How to harvest leafy greens -- on the left side is the tatsoi plant ready for harvest. On the right side is the plant after harvest, with only the 3 or 4 tiniest center leaves remaining to continue growing. It'll be ready for another harvest in another 2 weeks. Be sure to remove each complete leaf so no remaining stubs will attract munching pests.
Cilantro transplants are growing nicely. I've reseeded more in the entire bed that will develop into a mass for harvesting.
Parsley and carrots usually take a full 3 weeks to finally germinate and send up their little green leaves.
Fuyu-type persimmons can be harvested firm or squishy.
Let asparagus fern die back completely before trimming so energy will be reabsorbed into the crown for next year's shoots.
Grape cuttings turning yellow and browning edges as they go dormant for the winter.
Begonia boliviensis 'San Francisco'
Begonia boliviensis 'Santa Cruz'
Potatoes that I'd missed harvesting have resprouted.
Bougainvillea's rich color
Transplanted three weeks ago, my lettuce, tatsoi, and pak choi provided their first harvests for last night’s dinner and the rest of the week. If I’d purchased the greens from a farmers’ market or the grocery store, with this one harvest I’ve paid off the expense of purchasing the 6-packs. And I’ll have some six more months of harvests to look forward to before the plants bolt in the late-Spring heat. Even factoring in the cost of the compost and manure that I’d incorporated into the soil and the water that I’ll apply in coming months, growing your own is infinitely worthwhile. Especially adding in the superior nutritional value and just-picked freshness! There’s nothing quite like pronouncing at dinnertime, “This and this and this all came from the garden!”
Seeding Augmenting 6-packs with starting your own seeds increases the bounty and variety, even for “weekend” gardeners who are more periodic in their attentions. As long as night-time temperatures are still in the 50s, most cool-season seeds will germinate, albeit slowly. Parsley and carrots, especially, usually start finally showing up some 3 weeks after you’ve sown them and kept the seedbed moist. Just about the time you finally give up, thinking that you had old seed or they’d rotted, that’s when they start showing their little green leaves. That’s when I resow, as well, since I know that the environmental conditions – soil, sun, air temperature, and moisture – are ideal for them to germinate.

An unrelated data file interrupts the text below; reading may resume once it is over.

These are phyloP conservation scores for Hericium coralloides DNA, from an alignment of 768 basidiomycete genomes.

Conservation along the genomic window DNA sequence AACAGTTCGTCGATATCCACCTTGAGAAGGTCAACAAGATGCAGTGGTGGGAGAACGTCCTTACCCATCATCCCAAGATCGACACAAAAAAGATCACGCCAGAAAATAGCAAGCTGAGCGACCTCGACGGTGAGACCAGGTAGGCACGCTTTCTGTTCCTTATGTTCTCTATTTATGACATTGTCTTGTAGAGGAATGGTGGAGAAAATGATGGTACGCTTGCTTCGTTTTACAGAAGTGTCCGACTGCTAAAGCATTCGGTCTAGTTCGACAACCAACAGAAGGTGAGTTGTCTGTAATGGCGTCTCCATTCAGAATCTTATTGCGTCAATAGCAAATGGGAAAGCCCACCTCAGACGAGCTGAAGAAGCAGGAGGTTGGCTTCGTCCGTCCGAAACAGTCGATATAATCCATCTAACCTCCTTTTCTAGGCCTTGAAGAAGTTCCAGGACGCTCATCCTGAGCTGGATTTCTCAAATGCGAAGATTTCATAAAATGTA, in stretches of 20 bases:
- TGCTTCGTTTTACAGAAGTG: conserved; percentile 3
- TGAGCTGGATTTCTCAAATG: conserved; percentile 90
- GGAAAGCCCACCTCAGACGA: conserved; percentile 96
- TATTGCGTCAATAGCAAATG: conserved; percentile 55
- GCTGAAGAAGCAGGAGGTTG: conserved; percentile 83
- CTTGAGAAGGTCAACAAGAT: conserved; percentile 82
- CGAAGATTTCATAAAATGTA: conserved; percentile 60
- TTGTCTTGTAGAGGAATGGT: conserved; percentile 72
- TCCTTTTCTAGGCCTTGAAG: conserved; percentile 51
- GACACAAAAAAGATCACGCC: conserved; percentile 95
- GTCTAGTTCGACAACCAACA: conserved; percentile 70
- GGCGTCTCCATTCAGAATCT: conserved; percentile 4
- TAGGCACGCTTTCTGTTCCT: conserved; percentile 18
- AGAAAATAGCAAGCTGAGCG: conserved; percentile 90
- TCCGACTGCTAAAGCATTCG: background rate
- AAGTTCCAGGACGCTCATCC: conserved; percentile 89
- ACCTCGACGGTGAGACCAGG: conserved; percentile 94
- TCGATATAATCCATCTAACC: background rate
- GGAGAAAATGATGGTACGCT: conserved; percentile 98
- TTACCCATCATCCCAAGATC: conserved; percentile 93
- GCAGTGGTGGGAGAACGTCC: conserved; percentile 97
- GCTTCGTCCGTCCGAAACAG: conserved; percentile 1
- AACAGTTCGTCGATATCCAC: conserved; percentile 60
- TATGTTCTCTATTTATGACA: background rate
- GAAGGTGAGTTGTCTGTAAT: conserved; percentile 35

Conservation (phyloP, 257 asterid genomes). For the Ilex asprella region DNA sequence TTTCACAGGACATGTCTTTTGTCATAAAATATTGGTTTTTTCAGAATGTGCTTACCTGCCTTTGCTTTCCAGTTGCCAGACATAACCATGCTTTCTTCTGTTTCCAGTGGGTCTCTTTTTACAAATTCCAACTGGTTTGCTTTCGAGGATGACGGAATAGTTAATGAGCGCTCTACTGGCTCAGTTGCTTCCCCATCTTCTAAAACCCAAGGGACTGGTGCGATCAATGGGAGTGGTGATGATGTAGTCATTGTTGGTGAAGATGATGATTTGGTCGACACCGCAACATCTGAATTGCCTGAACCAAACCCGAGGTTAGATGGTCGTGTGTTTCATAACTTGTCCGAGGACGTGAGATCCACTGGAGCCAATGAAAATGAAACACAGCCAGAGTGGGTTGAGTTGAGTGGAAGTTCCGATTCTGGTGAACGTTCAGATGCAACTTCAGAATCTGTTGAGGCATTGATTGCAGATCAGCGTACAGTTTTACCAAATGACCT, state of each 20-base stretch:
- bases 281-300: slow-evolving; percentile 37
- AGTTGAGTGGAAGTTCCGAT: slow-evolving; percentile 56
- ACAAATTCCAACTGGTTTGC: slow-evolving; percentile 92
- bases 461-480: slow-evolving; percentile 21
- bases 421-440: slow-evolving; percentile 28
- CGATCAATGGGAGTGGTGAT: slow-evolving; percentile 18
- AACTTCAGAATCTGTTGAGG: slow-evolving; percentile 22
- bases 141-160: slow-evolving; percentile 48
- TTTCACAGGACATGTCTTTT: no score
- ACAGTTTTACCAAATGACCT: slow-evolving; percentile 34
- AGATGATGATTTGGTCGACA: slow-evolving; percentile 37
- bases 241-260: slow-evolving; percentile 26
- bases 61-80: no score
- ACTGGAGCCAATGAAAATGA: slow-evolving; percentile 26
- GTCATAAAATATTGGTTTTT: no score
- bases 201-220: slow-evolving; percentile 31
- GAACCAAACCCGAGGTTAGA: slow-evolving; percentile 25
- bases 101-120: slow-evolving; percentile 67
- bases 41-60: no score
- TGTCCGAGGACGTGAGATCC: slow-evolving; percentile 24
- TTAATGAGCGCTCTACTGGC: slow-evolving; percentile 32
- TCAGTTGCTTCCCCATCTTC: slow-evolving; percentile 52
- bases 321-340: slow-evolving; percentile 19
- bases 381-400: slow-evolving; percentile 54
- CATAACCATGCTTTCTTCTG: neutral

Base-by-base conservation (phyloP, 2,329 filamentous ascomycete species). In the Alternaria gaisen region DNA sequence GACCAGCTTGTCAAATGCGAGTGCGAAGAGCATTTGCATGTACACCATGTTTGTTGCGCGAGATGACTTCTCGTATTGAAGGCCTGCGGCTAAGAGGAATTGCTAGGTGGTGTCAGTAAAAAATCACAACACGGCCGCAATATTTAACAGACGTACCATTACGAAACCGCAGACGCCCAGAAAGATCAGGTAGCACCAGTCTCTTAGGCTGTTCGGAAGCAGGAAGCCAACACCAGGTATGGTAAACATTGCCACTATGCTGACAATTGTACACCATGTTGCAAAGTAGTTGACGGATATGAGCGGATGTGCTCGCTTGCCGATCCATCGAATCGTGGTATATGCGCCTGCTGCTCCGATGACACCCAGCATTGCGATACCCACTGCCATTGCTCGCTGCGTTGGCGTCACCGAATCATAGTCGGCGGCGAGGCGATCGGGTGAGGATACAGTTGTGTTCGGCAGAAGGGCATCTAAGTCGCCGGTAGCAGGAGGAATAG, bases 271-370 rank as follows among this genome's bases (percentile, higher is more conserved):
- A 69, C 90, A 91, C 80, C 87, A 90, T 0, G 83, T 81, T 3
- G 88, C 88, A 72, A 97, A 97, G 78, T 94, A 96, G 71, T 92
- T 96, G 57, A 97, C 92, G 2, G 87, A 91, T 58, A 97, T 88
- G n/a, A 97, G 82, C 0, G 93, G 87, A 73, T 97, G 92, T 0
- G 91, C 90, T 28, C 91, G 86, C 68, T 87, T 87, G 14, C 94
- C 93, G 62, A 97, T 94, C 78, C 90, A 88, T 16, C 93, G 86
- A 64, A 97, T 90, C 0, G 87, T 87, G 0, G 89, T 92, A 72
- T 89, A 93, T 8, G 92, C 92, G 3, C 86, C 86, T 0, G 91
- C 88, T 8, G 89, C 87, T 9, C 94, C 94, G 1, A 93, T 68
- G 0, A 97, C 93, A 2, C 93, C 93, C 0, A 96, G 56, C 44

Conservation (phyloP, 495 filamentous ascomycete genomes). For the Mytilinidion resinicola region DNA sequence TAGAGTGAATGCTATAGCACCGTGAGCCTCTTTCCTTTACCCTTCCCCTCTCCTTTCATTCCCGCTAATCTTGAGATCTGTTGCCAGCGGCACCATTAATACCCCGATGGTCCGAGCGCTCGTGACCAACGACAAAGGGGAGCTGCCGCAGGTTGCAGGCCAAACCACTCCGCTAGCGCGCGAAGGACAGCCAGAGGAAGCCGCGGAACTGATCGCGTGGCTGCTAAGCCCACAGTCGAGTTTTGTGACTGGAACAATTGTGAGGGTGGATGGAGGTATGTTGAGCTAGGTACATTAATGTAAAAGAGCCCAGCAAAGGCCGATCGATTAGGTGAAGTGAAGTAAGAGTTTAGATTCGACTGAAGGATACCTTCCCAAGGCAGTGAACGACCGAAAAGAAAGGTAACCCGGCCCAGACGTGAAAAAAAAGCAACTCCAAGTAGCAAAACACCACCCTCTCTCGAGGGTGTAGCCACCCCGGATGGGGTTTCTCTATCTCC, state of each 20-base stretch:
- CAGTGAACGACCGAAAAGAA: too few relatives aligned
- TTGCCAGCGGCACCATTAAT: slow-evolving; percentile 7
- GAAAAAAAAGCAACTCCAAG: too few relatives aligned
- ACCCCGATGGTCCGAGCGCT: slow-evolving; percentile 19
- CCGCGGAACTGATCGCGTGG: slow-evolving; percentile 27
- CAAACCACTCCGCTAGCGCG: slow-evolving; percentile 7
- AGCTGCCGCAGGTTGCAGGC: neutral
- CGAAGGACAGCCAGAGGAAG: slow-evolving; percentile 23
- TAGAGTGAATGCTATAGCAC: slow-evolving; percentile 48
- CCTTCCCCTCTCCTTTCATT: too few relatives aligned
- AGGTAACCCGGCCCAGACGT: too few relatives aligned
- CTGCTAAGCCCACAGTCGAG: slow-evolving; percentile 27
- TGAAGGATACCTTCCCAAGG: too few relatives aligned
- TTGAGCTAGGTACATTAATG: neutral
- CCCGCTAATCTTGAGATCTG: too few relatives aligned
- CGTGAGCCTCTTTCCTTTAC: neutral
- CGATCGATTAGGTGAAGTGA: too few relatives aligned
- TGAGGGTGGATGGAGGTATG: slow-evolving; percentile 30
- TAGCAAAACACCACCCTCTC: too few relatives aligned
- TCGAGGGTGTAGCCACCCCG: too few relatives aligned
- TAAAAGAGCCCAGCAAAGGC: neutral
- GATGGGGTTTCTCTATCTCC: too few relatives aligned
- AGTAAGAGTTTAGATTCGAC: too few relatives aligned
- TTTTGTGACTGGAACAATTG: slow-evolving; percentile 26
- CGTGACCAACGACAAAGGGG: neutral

Harvesting Persimmons Harvest persimmons according to type. Hachiya (the heart-shaped ones) are astringent when hard, so wait till they’re squishy-ripe. Fuyu (the squat ones) can be eaten hard like an apple or allowed to get soft and sweeter. The Fuyu type can be stored by drying or freezing. A friend of mine who has a huge orchard of the Fuyu type washes them, removes the stem-end foliage, slices them crosswise into 1/4-inch disks, and dries them until they’re leathery for wonderful sweet snacks. My Dad used to freeze them whole and retrieve them sometimes months later for a really-appreciated treat -- long after the rest of us had enjoyed ours fresh.
Hold Off On Trimming Asparagus Ferns Wait to cut asparagus ferns until they've turned completely brown, generally after the first hard frost. By then, they've reabsorbed all their energy back into the crowns for next year's edible shoots. Cutting them sooner means throwing away this recycled nutrition. Trim the fronds at soil level rather than yanking them from the crown to avoid injuring the crowns.
Encourage Winter Dormancy and Protect From Early Frost Give one last deep watering to grapevines and deciduous trees but discontinue feeding. This will begin hardening them off for cold weather. You want to discourage new growth now that will be tender and susceptible to frost damage. Even if we don’t get any frost, we want the trees and vines to go dormant to rebuild their energy for next Spring and Summer's exertions. Provide protection for deciduous tree trunks, as the trees can be damaged more by first frosts than by later ones. Support coverings away from foliage with stakes to prevent conducting the cold directly to the leaves and freezing them.
Cool-Weather Gardening I enjoy gardening during our cool winters much more than during summer’s heat. The coolness of gardening now makes digging and incorporating amendments – or even just spreading them as mulch -- more pleasurable. Watering is more effective since there’s less evaporation. Plants grow more slowly, so you don’t get overwhelmed with produce and the urgency to harvest every day.
Transplanted broccoli raab and bokchoy. The 5-gallon buckets are buried up to their rims,. The hose fills them so water exits bottom holes directly into the foot-deep root zone. Alternatively, add a shovelful of manure or compost to the bin so the water becomes "manure tea" or "compost tea", feeding the root zones every time the bin is filled.